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I am the kind of a person that likes the why of everything, and I think it is fun to not only speculate, but to test and discuss that speculation---wait,wait--that's what science is!
 

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Grumps said:
No one is complaining when the hyperbole and puffing from an advertiser is shot down with sound argument. Nor is this just about a horn feeling different to a player because it's lacquered or not. It's about the value of this scientific information in more practical terms and whether it's of use or not..
I understand where you're coming from, Grumps. The long dissertations on sound waves, etc, are probably only interesting to those who are, well, interested in such phenomena. However, the value of this data is that it helps support certain assertions. In the case of lacquer vs silver plate vs gold plate and whether any of these platings have any significant effect on the sound, I think it is valuable to have some hard science behind the assertion that there is little or no effect on the sound. I used to think silver plated horns were brighter. It just seemed that way to me. I had no real data to support my belief. I now am pretty certain the plating has no effect, due to the hard science that has been presented on the topic. I'm still not totally certain either way, but the science and "objective" evidence points to no real effect on sound by plating or lacquer.

This all might make a difference to someone who is weighing the idea of spending more money on a horn for silver or gold plating. Their decision can be based on whether they think it is worth if for the looks of the horn, rather than any difference in sound.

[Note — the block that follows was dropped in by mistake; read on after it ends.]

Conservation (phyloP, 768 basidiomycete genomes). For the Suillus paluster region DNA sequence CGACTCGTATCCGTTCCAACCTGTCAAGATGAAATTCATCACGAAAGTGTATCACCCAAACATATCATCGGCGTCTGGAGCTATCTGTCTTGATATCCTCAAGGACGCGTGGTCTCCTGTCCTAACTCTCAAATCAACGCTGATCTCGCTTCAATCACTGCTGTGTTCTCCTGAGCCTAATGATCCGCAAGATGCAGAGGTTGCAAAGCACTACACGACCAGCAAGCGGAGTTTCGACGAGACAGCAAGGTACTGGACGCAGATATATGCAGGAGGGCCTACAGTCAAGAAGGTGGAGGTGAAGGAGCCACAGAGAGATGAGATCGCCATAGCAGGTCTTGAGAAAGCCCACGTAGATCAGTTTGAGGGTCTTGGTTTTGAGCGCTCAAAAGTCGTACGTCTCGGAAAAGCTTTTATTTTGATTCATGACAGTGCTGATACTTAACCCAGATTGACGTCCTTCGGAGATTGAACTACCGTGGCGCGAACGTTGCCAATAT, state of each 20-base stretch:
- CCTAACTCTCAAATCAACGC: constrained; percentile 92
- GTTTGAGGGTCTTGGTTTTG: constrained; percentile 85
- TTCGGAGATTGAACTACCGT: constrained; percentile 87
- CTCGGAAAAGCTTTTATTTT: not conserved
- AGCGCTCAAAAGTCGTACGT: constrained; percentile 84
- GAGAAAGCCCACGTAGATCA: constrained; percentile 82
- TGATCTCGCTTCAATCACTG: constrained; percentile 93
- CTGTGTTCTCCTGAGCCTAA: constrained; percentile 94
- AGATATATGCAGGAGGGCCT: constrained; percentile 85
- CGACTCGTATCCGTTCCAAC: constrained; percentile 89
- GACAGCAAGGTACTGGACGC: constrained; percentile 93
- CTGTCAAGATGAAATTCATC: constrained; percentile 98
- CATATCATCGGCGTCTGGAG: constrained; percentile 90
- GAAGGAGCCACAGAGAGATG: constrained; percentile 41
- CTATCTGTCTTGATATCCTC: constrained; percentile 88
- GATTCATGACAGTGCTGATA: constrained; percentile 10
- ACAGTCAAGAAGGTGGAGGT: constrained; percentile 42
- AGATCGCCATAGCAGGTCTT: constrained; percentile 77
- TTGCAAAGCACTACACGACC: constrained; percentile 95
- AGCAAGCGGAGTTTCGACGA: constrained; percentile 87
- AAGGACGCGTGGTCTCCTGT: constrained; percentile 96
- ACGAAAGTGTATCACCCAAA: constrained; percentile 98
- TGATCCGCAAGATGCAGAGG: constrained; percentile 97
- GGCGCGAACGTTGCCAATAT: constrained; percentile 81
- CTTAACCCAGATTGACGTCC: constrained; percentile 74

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Discussion Starter #18
But don't those sound arguments always fall back on yes, there has to be some difference in the sound of horns with different finishes, but we shouldn't be able to perceive them... then all the guys who believe there's a difference, smile to themselves knowing they can feel it.

There, that sums up about 300 pages on the matter.
 

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It never hurts to attempt to bring folks around to a more refined/sane way of thinking.:D

We in public education try to do this all the time. Oftentimes it's with our students.;)
 

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hakukani said:
I am the kind of a person that likes the why of everything, and I think it is fun to not only speculate, but to test and discuss that speculation---wait,wait--that's what science is!
Ditto. However, when it comes to saxes, the is virtually only speculation and no testing, or referrals to "experiments" that test something else. Most of the time it is comparing apples and oranges. Except for bits and pieces in Kyomarto's post, which I did learn something from, there is no science and I am left with my notions and beliefs.

It becomes downright absurd when some claim that nothing really matters (pun intended), concrete of copper, dents smaller than 1/16th of the bore diameter, old fashioned keywork (which you just need to get used to), and yet in other posts argue that this or that horn is the best ever made.

I am happy with CDs and don't long for vinyl except for the covers. However, I do think I can tell the difference between an MP3 file played on my computer and live music. In analogy (pun intended), when the discussion comes to saxes, a vinyl-CD or equivalent argument is often used to defy that any differences in material etc. matter. Yet, where are the experiments? The reason why this keeps coming up is because there are zippo and the manufacturers are probably happy to keep it that way, and the acoustic physicists probably more easily funded and occupied by sounds of interst to the military, law enforcement, oceanographers...birdwatchers :D